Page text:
In 2010, QAIHC partnered with the Queensland Government to launch the state’s first health equity strategy, Making Tracks toward closing the gap in health outcomes for Indigenous Queenslanders by 2033: Policy and Accountability Framework.
This comprehensive, evidence-based policy framework aimed to provide the policy directions to guide the Queensland Government’s effort to achieving health parity between Aboriginal and Torres Strait Islander peoples and non-Indigenous Queenslanders.
In 2017, Anti-Discrimination Commission Queensland (now the Queensland Human Rights Commission) and QAIHC commissioned the report, Addressing Institutional Barriers to Health Equity for Aboriginal and Torres Strait Islander Peoples in Queensland’s Public Hospital and Services. This Australia-first assessment on levels of institutional racism in Queensland’s public health system found low levels of Indigenous participation in governance, policy implementation, and service delivery. This pivotal work sparked legal and regulatory changes, focusing on how to overcome institutional racism.
The report used a tool, known as the ‘Marrie Institutional Racism Matrix’ (the Matrix) to provide a set of baseline data from which to measure progress towards elimination of institutional racism in health services over time.
Institutional racism has been defined by the Australian Hospitals and Healthcare Association (AHHA) as hidden racism that enables organisations to deliver unequal outcomes for some groups in society. It comes about due to the way organisations are governed, staffed, resourced, operated, and held accountable. Excluding certain groups from these aspects can lead to poorer outcomes for that group. Independence from staff prejudices or actions is important because training and development will not improve matters.3.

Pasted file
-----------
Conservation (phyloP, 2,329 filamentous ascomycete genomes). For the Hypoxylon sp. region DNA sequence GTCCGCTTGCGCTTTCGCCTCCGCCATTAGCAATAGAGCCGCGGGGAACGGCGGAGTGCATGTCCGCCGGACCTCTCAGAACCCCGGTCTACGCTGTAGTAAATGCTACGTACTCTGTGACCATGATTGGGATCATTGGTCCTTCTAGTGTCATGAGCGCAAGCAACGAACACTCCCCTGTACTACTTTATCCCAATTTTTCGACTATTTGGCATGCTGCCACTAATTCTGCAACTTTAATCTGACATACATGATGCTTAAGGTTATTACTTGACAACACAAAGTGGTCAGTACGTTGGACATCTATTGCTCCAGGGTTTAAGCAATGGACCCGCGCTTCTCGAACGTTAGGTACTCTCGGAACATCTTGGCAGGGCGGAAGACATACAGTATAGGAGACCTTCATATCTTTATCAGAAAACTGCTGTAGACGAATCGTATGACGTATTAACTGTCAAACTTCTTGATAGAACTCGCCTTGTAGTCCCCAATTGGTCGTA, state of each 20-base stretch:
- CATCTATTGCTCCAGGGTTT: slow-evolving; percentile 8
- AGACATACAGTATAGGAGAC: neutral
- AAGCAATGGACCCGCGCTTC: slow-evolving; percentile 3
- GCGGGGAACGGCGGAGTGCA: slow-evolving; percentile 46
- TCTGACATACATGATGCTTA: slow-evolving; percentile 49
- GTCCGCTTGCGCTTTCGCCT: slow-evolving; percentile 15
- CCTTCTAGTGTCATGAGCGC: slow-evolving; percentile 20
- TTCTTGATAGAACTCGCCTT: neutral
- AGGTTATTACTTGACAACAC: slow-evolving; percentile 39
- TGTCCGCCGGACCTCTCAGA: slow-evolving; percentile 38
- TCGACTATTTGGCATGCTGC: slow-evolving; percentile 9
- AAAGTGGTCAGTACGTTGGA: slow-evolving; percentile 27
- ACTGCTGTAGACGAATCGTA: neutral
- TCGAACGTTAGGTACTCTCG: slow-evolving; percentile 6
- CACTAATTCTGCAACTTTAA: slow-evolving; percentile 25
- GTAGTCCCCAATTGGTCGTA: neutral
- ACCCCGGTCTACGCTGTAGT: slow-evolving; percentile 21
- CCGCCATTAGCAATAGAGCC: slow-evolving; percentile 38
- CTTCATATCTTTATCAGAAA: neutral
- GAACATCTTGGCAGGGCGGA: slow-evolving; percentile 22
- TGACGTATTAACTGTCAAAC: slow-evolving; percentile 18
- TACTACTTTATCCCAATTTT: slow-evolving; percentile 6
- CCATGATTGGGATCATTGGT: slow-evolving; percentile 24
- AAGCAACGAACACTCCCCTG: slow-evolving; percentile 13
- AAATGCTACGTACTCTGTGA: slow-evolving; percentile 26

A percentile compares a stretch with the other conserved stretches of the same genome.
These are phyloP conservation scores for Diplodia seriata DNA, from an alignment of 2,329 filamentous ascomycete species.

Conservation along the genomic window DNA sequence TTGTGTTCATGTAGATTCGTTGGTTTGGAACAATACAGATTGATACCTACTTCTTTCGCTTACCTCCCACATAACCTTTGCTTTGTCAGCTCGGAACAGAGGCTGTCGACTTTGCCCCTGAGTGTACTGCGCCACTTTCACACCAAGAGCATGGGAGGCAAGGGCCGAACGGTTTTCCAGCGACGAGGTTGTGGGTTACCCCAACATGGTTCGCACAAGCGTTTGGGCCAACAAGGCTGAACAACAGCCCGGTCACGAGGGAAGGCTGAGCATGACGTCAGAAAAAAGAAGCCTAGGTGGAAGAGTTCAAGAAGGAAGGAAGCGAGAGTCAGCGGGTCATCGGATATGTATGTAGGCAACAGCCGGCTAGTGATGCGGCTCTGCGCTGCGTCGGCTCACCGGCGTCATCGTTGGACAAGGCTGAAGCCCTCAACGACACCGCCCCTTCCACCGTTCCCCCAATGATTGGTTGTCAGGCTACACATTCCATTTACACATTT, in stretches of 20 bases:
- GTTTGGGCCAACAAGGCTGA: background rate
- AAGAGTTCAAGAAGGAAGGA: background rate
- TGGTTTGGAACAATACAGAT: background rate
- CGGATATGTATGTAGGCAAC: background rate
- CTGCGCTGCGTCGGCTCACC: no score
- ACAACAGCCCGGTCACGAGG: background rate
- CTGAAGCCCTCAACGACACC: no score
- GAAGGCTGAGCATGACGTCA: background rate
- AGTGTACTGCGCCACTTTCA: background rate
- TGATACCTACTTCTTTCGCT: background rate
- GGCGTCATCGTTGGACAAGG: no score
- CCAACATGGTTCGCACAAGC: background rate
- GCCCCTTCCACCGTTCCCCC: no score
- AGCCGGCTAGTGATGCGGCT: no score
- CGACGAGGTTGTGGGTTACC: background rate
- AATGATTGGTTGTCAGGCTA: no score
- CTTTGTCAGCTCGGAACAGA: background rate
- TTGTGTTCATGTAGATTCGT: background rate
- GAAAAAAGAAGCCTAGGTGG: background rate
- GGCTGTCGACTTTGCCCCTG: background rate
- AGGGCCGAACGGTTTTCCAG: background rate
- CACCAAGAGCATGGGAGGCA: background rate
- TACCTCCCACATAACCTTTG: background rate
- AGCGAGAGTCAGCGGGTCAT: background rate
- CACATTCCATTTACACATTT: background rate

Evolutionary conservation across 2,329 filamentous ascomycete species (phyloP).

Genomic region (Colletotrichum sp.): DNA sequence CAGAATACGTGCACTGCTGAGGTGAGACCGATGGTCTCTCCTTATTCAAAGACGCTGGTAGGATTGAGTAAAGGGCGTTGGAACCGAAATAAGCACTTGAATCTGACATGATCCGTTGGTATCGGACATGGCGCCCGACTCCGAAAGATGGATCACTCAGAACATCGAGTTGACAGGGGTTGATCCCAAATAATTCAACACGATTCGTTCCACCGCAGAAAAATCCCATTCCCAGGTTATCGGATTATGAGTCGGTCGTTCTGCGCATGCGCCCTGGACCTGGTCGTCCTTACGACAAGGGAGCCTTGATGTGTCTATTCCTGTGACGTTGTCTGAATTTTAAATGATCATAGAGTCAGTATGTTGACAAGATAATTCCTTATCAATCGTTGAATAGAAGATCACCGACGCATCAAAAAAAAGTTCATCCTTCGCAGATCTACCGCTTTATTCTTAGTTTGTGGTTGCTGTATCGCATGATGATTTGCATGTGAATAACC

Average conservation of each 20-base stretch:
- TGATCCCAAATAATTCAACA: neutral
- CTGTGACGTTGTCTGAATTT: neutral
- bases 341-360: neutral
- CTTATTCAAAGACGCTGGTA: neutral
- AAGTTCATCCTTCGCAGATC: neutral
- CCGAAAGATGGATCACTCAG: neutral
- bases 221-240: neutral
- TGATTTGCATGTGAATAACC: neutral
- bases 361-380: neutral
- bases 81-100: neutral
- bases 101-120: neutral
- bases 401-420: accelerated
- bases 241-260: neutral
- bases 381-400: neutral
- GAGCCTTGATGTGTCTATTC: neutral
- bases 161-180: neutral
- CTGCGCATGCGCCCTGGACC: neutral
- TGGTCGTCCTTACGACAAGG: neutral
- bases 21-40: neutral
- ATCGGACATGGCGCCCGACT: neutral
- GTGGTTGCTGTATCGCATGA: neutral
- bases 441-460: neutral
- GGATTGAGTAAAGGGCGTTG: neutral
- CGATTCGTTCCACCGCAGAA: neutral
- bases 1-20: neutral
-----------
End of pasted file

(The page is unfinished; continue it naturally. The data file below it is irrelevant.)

The report found that 10 of the 16 health and hospital services (HHSs) in Queensland that were assessed scored ‘very high’ levels of institutional racism, and the remaining six ‘high’.
The audit provided solid data for Queensland Health to implement a number of strategies to address institutional racism in the health system, including the Statement of Action toward Closing the Gap in health outcomes and Closing the Gap Health Plans.
On 26 October 2021, Making Tracks Together (with the addition of the word ‘Together’) was co-launched by the former Minister for Health and Ambulance Services, the Hon Yvette D’Ath, and QAIHC’s Chairman Mr Matthew Cooke. This is now Queensland’s Aboriginal and Torres Strait Islander Health Equity Framework.
Making Tracks Together was released to support hospital and health services to develop and implement health equity strategies. The strategies outline the actions each hospital and health service will deliver to achieve health equity, actively eliminate racial discrimination and institutional racism, and influence the social, cultural and economic determinants of health by working with Aboriginal and Torres Strait Islander organisations, health services, communities, consumers and Traditional Owners.